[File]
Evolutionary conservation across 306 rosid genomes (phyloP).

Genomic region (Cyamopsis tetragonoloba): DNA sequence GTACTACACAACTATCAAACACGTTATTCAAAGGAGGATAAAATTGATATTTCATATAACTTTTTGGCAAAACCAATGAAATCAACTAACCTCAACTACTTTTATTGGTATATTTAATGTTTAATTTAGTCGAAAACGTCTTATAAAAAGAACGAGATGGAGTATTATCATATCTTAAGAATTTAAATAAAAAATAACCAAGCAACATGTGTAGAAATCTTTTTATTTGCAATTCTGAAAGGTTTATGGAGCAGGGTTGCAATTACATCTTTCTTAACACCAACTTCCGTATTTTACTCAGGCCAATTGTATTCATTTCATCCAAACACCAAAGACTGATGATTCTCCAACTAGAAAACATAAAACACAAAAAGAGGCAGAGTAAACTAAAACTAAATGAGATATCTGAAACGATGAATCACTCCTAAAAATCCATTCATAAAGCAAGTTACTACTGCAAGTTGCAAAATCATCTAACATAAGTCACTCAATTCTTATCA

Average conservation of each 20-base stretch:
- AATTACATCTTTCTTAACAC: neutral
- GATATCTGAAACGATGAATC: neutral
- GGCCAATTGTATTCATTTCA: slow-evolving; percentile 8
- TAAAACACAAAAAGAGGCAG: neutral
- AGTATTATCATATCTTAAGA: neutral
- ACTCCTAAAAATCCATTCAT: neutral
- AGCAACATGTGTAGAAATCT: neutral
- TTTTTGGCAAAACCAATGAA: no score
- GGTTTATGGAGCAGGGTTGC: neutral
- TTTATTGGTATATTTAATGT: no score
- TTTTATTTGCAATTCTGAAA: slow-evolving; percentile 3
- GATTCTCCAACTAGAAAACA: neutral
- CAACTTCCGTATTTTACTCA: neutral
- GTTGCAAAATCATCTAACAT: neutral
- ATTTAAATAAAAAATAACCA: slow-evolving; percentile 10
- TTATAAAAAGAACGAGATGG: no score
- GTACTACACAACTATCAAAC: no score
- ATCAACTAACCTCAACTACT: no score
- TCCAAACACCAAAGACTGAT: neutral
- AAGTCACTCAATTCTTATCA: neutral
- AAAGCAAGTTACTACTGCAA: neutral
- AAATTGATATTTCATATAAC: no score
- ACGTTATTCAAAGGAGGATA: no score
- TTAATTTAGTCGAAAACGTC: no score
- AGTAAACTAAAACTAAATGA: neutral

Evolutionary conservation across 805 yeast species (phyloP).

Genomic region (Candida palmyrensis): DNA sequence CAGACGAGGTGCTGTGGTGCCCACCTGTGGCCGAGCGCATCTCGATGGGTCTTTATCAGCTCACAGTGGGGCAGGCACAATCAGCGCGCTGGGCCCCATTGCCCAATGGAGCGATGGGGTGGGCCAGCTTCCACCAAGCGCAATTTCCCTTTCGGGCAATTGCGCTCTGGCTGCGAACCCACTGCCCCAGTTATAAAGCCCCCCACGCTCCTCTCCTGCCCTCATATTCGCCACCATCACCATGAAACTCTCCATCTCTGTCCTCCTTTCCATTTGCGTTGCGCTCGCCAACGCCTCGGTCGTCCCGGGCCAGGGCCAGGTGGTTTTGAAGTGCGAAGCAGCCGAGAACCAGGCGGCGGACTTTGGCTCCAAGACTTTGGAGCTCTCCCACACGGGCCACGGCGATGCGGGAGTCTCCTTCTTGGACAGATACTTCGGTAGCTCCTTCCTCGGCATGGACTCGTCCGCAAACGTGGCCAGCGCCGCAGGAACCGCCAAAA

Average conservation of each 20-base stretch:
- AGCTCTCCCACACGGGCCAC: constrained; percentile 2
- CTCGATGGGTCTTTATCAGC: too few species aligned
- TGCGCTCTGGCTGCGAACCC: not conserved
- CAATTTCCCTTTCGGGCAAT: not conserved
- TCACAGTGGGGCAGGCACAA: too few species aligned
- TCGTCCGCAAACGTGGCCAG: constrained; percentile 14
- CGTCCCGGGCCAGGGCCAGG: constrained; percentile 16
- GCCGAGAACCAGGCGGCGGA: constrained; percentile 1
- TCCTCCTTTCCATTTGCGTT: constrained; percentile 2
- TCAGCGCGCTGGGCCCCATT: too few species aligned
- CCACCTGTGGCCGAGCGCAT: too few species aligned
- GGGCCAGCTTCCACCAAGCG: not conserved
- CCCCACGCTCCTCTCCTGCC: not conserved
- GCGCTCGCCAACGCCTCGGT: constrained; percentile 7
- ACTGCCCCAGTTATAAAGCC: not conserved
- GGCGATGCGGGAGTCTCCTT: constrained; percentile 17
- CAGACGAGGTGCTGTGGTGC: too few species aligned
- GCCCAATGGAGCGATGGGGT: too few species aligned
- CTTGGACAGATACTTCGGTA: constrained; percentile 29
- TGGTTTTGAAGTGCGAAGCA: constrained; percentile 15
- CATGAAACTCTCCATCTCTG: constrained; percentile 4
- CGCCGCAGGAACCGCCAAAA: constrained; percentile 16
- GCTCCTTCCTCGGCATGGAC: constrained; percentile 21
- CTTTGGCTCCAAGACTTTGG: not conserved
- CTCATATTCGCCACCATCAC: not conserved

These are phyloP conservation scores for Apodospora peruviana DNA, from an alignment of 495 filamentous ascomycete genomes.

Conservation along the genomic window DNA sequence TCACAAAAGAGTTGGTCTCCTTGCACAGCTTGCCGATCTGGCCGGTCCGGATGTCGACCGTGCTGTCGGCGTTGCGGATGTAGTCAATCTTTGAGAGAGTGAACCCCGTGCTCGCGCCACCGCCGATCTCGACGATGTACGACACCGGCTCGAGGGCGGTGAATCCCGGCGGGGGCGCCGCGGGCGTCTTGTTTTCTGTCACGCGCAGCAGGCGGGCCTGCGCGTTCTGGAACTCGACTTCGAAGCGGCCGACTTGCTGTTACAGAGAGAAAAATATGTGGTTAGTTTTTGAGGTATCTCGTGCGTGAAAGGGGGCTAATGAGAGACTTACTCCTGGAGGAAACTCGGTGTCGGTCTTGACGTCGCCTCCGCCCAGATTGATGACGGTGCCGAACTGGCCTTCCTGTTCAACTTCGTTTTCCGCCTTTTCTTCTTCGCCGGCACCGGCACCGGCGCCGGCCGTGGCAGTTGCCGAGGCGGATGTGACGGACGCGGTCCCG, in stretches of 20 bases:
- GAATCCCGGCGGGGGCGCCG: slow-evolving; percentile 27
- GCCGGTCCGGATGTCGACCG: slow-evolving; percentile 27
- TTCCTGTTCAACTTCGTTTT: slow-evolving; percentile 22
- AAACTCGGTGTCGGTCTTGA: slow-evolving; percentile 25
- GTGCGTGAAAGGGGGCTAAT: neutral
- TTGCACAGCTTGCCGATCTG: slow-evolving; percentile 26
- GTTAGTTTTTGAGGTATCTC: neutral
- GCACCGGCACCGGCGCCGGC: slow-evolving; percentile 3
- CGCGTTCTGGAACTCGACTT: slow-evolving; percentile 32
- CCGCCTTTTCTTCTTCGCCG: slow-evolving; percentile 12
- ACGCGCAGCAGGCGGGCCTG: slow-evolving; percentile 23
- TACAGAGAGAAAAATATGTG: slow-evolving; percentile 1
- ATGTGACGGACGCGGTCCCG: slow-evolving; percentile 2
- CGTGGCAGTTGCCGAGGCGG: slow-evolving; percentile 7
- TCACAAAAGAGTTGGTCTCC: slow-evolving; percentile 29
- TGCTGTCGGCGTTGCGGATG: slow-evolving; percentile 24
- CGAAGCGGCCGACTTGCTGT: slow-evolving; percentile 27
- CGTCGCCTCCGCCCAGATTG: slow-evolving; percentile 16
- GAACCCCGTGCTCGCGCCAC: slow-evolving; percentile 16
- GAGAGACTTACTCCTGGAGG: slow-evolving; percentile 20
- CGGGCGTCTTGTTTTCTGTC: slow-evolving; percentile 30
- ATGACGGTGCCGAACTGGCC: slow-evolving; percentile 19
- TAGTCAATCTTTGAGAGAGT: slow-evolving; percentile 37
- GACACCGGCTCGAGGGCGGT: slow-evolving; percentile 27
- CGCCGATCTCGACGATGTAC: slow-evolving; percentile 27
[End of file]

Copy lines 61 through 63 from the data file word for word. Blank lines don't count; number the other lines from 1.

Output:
- TTCCTGTTCAACTTCGTTTT: slow-evolving; percentile 22
- AAACTCGGTGTCGGTCTTGA: slow-evolving; percentile 25
- GTGCGTGAAAGGGGGCTAAT: neutral